“The best interest of the child” is the standard the court uses in determining custody. Ala. Code § 30-3-152 states:

The court shall in every case consider joint custody but may award any form of custody which is determined to be in the best interest of the child. In determining whether joint custody is in the best interest of the child, the court shall consider the same factors considered in awarding sole legal and physical custody and all of the following factors:

(1) The agreement or lack of agreement of the parents on joint custody.

(2) The past and present ability of the parents to cooperate with each other and make decisions jointly.

(3) The ability of the parents to encourage the sharing of love, affection, and contact between the child and the other parent.

(4) Any history of or potential for child abuse, spouse abuse, or kidnapping.

(5) The geographic proximity of the parents to each other as this relates to the practical considerations of joint physical custody.

(b) The court may order a form of joint custody without the consent of both parents, when it is in the best interest of the child.

(c) If both parents request joint custody, the presumption is that joint custody is in the best interest of the child. Joint custody shall be granted in the final order of the court unless the court makes specific findings as to why joint custody is not granted.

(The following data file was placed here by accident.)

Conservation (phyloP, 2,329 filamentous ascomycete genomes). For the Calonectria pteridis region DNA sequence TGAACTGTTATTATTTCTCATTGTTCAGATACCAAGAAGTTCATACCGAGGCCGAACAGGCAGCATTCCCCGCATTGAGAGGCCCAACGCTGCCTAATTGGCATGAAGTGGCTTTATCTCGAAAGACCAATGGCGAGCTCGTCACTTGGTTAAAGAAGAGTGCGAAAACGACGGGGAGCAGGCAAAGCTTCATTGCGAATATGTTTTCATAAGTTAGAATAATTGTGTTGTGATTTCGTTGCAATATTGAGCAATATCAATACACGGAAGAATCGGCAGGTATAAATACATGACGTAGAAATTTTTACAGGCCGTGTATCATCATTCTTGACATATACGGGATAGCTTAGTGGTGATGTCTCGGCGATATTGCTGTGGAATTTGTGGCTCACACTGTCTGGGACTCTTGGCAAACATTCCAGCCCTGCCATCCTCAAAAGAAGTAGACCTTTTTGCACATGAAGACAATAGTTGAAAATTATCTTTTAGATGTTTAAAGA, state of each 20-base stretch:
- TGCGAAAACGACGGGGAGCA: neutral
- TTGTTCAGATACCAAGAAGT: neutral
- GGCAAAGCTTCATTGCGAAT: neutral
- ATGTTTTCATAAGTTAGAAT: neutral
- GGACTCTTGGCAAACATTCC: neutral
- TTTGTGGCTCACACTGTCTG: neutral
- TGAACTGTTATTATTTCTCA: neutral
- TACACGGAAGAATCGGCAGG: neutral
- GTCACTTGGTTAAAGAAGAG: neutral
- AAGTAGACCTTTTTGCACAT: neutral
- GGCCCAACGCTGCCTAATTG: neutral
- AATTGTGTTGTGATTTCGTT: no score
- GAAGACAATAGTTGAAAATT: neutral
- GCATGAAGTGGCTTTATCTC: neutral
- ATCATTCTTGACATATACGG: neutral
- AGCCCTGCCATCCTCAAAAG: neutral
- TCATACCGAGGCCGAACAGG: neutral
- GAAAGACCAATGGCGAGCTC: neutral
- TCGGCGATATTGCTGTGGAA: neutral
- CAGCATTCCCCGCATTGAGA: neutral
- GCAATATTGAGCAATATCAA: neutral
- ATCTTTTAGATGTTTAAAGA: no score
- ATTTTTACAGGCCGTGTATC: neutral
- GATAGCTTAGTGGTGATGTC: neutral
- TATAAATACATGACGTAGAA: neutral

According to Alabama law, every custody case is eligible for consideration of joint legal custody by default. Whether or not a judge decides to award joint custody of either kind is based on the requests of the parents and his or her review of the case, which involves considering the questions above. Who gets custody in AlabamaAll of the considerations on the list above are equally important. If both parties request joint custody (joint legal), unless the court finds a history of abuse, neglect, substance abuse, etc., then joint custody is usually awarded as it is generally considered to be in the best interest of the child to have both parents in their life.